Canucks, Tanner Pearson agree to 3-year extension with $3.25-million AAV
3 years. $3.25 mil aav for Tanner Pearson and the Canucks.— Darren Dreger (@DarrenDreger) April 8, 2021
TSN's Darren Dreger has since dropped the hammer, confirming that Pearson and the Canucks had come to terms on a three-year pact valued at $3.25-million annually.
Tanner Pearson deal is at $3.25 million over 3 years.— Thomas Drance (@ThomasDrance) April 8, 2021
It's backloaded, and includes some signing bonus in the third year.
There's no formal expansion protection. Full NTC in year 1, m-NTC (7 teams) in year 2 and no trade protection whatsoever in year three. #Canucks
Although, personally, I find myself ascribing to colleague Ryan Lambert's take on the expansion protection that this contract offers. Namely, well...
the contract is expansion protection https://t.co/ZJumrKZpSb— 🦖 ryan lambert 🦕 (@twolinepass) April 8, 2021
Pearson, 28, will be 29-years-old when this extension starts in time for puck drop next season. Before 25 members of the Canucks organization found themselves on the NHL's COVID protocol list, the Canucks winger was in the midst of an 11-point season in the 33 games he'd played thus far. That point rate represents a marked decline from his renaissance season with the team just a year ago, from 0.65 points per game to 0.33.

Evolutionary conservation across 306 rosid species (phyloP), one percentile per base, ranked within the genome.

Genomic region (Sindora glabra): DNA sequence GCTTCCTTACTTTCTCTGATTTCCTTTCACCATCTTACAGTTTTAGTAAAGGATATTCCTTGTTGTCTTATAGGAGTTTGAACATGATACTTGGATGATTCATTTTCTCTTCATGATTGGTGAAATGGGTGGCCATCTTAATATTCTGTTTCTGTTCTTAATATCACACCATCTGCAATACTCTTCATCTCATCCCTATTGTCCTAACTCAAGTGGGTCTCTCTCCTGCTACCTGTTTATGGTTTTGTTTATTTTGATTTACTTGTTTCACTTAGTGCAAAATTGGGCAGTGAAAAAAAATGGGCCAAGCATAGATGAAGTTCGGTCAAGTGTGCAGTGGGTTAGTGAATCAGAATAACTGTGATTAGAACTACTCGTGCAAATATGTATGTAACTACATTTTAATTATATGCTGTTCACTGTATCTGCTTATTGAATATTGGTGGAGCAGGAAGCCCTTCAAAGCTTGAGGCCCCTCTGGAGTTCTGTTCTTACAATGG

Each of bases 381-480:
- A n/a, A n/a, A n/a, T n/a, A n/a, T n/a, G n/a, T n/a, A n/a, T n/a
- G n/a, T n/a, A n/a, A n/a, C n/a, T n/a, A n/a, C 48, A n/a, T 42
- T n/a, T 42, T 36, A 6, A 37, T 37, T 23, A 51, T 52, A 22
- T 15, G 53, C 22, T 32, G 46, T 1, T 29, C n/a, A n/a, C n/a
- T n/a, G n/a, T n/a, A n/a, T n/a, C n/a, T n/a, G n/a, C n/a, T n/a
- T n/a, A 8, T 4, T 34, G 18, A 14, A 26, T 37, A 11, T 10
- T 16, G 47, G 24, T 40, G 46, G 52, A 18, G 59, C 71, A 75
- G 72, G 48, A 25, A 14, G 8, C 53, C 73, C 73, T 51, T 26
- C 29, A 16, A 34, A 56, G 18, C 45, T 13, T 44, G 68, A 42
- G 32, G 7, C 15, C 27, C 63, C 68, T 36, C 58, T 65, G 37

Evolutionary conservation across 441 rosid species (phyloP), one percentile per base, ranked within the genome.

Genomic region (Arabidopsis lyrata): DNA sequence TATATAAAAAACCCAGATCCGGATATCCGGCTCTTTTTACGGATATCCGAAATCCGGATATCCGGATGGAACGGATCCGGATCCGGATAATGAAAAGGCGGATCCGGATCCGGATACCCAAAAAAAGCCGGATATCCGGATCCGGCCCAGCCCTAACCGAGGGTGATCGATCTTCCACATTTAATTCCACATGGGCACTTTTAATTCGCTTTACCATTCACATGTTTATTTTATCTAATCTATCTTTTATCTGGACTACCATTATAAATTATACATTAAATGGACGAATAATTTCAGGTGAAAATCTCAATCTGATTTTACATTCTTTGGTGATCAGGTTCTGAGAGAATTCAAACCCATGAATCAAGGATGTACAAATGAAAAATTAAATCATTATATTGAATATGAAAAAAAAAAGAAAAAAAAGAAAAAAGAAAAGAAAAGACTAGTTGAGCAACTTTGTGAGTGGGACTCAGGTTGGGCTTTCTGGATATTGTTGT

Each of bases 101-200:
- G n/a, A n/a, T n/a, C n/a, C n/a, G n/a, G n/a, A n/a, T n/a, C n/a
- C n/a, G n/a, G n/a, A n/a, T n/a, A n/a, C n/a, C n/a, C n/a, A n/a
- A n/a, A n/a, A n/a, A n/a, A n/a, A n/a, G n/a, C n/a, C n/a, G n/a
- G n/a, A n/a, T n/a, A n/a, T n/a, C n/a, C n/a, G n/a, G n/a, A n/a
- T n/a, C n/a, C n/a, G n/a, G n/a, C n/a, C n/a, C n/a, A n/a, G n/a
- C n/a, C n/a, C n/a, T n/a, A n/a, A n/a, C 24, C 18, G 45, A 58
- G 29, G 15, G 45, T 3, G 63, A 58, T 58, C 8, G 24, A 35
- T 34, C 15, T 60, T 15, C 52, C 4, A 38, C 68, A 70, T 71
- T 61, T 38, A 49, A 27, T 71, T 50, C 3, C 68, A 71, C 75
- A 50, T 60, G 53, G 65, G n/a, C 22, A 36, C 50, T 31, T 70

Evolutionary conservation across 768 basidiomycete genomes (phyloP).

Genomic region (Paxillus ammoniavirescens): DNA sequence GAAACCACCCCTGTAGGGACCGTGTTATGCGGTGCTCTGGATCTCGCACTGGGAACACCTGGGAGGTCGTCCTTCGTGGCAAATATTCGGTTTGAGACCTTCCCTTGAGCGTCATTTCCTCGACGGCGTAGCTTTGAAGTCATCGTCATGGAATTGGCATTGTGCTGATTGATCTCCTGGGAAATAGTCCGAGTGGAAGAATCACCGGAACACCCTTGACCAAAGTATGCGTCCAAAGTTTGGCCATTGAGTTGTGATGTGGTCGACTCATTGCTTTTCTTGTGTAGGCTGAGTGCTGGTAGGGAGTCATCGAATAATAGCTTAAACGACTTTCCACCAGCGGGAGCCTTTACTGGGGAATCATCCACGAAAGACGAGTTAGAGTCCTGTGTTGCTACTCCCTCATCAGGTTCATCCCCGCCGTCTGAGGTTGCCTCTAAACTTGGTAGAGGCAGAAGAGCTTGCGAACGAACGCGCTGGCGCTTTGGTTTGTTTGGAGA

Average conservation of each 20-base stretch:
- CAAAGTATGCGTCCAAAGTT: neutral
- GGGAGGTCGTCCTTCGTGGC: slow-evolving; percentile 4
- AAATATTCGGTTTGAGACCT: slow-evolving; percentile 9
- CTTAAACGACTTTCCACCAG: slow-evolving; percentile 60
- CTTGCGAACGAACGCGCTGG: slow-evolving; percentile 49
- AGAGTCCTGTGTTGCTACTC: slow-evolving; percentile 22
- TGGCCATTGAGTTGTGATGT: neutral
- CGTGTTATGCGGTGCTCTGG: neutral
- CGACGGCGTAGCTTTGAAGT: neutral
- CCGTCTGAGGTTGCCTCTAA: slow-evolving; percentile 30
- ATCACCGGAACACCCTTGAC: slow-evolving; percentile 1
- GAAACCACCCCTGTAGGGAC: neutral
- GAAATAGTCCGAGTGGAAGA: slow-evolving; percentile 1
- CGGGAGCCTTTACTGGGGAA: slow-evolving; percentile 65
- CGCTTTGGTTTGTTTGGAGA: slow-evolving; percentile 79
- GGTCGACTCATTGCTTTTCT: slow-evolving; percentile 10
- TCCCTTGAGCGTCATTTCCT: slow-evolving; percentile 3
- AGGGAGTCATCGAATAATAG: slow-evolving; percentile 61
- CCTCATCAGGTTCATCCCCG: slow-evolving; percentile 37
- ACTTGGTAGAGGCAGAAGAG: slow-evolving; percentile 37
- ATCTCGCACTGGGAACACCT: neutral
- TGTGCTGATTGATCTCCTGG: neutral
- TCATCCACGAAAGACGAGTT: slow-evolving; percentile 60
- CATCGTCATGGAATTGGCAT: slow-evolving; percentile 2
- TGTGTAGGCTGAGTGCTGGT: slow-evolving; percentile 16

Tanner Pearson, reportedly extending 3x~$3.2M with VAN is a below-average offensive middle six winger who turns 29 this summer. You know, the kind of player you just gotta lock up and protect in an expansion draft. #Canucks pic.twitter.com/MHxK3xdhJU— JFresh (@JFreshHockey) April 8, 2021
As colleague JFresh notes, Pearson is still driving decent offensive results at 5-on-5 concerning the flow of play, it's just that converting on those opportunities has proven far more difficult in this season than prior ones.
Which, considering Pearson's age, could be the sign of atrophying ability. It would hardly be uncommon of a player at this stage in their career. On the contrary, fairly common.
Certainly, it's hard to square the Canucks decision in that context. Frankly, it kind of defies logic. This is a group that, by general manager Jim Benning's own admission, is about two years away from credibly contending -- colour me skeptical as the contracts of this sort mount -- and they've just assigned considerable term, movement protection, and cash to a player who will be 32-years-old, almost assuredly not providing surplus or even neutral value on that basis, in time for, well, year two.
This quote from Benning in the press conference that announced the extension highlights some of the, eh, logic underpinning this decision.
"Tanner is a veteran who's won a Stanley Cup and leads by example," said Benning. "He plays a complete game and provides invaluable leadership experience to our core young players. We are very pleased for Tanner and his family to continue his career as a member of the Vancouver Canucks."
Vancouver lost Troy Stecher, Chris Tanev, Jacob Markström, and Tyler Toffoli last off-season, among others, and the team responded about as negatively as one might expect to the leadership void they left behind. This is something Drance broached fairly recently in the lead-up to this pact.
This, of course, begs the question: Why has this team invested so heartily in leadership for their bottom-six only to find that it inadequate under the first sign of strain?
I'm not sure that I have that answer, and I'm not sure the Canucks brain trust does either. That would be indicative of some sort of cogent long-term plan, and this move is yet another chapter in the War and Peace-sized novel on which the zigs and disconnected zags remind Vancouver daily that no such thing exists.